Desiderius Erasmus of Rotterdam is one of the most enigmatic and fascinating characters in all history. He was ordained a priest, but left his cloister and rebuffed all attempts to bring him back. He was an illegitimate child, he had no official position, no title, no power, and no wealth in a rigidly hierarchical society, yet he was one of the most influential men in history. He shattered the iron grip of the Church on Christendom and opened the door for Luther, Calvin, and the English Dissolution. He accomplished all this with the strength of his wit and his pen. Before Erasmus, every person bold enough to challenge the power of the Church was burned at the stake, but Erasmus conquered with humor and playfulness. He did not condemn the excesses of the Church and society; he made fun of them. His _Praise of Folly_ satirized all European society with irreverence and wicked wit; readers howled and the great and powerful squirmed. His Colloquies, Adages, and Apophthegmata continued the good-natured assault on pig-headed authority, and his serious work on religious texts established his standing as the leading Biblical scholar of his age.
Along the way, Erasmus demonstrated an almost spookily modern outlook. In an age that regarded women as subhuman, Erasmus demonstrated a shockingly liberated attitude toward women, urging their education and the fullest development of their minds. He condemned persecution of Jews and urged toleration for minorities. One of the first full-fledged pacifists in Western history, he repeatedly and pointedly roasted the princes of his day for their warmongering. His educational concepts were so far ahead of his times that they were still being studied and implemented well into the twentieth century. And his notions of religious ecstasy sound like something out of the 1960s.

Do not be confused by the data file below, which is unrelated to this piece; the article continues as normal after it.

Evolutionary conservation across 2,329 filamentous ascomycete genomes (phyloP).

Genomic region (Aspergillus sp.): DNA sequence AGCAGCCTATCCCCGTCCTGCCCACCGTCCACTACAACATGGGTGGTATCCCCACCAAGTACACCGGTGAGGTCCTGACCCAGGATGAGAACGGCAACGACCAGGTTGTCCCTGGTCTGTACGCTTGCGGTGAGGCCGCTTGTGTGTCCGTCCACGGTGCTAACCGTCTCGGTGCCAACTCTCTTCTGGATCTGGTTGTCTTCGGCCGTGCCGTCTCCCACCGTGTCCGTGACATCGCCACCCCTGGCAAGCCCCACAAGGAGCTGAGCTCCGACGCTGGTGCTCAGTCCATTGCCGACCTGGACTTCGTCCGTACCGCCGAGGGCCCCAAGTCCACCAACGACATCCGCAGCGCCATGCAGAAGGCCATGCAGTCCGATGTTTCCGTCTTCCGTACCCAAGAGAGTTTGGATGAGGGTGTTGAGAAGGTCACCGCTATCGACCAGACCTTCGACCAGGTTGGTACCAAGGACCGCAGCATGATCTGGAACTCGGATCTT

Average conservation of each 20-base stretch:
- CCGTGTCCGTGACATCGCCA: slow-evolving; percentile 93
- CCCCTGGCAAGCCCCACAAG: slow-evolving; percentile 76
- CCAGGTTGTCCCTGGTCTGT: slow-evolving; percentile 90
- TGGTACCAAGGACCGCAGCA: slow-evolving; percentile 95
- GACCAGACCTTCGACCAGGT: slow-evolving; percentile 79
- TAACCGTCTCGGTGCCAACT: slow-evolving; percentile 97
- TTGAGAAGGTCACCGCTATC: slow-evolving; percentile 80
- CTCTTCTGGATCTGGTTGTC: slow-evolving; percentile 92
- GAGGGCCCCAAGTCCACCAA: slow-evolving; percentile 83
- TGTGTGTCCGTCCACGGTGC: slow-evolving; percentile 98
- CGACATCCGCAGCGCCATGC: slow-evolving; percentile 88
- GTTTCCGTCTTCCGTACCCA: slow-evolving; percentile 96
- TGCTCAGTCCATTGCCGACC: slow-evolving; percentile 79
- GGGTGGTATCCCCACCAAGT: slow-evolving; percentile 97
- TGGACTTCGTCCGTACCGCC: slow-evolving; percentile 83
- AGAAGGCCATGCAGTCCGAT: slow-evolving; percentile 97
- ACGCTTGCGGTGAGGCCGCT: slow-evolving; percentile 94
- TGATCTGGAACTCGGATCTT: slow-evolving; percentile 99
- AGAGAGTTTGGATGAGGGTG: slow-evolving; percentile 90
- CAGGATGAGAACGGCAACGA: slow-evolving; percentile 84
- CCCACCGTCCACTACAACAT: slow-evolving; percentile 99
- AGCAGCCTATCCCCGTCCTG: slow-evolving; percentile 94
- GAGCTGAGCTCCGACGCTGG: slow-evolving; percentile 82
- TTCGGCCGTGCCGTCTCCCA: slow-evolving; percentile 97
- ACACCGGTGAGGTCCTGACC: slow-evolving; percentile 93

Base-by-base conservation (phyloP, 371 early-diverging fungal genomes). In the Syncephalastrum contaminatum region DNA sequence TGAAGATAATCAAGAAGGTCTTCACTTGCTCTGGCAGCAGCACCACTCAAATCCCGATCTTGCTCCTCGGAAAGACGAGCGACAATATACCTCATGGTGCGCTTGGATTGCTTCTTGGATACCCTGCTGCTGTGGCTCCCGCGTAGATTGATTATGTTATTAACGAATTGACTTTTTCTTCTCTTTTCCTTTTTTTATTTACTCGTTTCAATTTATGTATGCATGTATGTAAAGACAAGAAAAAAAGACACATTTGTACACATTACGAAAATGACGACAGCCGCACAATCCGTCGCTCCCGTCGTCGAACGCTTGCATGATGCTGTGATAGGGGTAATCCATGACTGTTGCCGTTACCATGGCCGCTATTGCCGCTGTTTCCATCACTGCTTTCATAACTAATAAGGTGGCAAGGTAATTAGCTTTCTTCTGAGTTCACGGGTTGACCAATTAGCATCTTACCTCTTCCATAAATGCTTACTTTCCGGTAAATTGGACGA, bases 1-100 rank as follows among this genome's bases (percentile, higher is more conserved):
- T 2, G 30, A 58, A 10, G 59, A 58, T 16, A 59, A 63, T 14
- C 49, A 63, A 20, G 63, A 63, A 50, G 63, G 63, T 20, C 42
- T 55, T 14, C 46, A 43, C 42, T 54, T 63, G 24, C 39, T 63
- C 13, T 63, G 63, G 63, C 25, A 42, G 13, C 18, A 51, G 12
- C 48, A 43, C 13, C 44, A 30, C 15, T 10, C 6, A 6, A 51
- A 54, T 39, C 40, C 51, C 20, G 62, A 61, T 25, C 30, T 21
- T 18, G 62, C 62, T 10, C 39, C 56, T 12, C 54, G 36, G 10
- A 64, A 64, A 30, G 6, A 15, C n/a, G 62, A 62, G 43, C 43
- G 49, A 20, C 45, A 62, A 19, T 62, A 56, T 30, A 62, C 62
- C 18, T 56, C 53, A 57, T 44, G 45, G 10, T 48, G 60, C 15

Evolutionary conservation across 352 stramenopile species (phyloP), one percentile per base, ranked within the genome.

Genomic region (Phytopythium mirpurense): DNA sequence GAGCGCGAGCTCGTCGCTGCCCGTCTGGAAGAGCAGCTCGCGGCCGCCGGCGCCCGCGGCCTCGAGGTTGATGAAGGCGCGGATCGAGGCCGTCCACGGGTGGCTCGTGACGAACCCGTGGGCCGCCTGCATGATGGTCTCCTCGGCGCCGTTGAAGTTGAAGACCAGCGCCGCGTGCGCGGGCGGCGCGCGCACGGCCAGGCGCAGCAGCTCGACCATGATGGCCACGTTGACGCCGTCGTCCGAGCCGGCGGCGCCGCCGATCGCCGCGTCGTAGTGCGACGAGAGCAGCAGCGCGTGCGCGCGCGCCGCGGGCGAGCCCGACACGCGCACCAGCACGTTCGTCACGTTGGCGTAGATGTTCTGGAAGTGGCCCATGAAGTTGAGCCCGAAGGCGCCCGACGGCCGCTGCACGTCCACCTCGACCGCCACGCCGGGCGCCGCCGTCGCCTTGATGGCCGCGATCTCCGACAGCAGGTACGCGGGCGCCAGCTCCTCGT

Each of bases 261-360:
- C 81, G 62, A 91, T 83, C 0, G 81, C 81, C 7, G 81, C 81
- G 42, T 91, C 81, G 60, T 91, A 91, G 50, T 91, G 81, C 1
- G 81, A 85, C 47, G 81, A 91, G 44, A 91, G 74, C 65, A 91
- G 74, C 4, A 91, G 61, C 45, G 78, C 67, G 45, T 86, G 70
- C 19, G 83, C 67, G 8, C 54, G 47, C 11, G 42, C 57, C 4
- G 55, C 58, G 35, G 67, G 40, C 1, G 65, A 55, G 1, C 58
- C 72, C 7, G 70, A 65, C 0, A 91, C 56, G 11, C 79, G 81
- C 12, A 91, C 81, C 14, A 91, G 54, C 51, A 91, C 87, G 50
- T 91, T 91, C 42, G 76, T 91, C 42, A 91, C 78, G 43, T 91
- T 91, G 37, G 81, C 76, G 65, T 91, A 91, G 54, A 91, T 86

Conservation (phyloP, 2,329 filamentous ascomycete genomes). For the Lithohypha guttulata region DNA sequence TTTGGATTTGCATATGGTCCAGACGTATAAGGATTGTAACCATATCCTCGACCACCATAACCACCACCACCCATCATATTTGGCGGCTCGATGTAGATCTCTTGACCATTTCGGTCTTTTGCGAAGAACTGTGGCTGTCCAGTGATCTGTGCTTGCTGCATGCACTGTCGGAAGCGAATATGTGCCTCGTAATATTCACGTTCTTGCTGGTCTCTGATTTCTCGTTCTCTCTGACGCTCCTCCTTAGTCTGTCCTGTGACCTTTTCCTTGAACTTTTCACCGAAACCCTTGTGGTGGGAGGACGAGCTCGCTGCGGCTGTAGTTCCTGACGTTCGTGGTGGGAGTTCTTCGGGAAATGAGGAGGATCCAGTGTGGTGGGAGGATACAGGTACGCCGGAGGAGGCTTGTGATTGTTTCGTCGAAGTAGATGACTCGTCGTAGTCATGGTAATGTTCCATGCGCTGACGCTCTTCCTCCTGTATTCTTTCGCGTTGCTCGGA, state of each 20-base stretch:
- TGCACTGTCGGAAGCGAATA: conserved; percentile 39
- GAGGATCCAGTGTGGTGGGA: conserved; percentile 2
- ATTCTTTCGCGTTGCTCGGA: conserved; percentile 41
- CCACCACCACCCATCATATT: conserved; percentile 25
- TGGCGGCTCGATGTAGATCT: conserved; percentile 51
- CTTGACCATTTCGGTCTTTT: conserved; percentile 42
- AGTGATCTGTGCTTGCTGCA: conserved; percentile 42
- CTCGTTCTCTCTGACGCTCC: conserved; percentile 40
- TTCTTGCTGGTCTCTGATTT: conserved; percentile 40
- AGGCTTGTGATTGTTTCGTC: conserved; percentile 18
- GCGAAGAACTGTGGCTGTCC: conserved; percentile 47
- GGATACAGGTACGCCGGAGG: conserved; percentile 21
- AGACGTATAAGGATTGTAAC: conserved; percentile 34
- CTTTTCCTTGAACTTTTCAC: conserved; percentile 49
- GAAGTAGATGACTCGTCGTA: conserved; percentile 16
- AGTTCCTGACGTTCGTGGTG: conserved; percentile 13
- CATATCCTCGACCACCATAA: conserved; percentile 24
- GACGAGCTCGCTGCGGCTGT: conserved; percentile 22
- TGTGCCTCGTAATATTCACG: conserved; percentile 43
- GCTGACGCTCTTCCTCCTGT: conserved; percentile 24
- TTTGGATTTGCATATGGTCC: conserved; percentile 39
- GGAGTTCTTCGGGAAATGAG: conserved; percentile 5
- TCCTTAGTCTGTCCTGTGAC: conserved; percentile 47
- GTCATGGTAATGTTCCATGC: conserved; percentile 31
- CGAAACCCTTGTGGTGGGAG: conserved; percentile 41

Erasmus was one of the most successful men in history in that he profoundly, subtly, and constructively changed the world for the better centuries into the future. Even today, our lives are affected by this man. Did you read Aesop’s fables as a child? You can thank Erasmus for rescuing them from obscurity and making them part of early education. If you ever read the King James Bible, you can thank Erasmus for championing the notion that the Bible should be translated carefully from the original sources into local languages. If you have ever used the phrases "crocodile tears", "call a spade a spade", or "start from scratch", you can thank Erasmus for digging them out of classical literature and popularizing them. And for every time that you weren’t beaten by your teacher for failing to properly regurgitate memorized material, you owe Erasmus a debt of gratitude: he was the first and most vociferous opponent of such methods in education, and his eloquent condemnations of these brutal methods have been quoted right up to the present day.
Most striking are his notions of the role of play in the life of the mind; I doubt that we fully understand his thinking here. He saw a deep connection between play and the most profound issues of human existence. It is in the interplay between the comic and the profound that Erasmus shines brightest.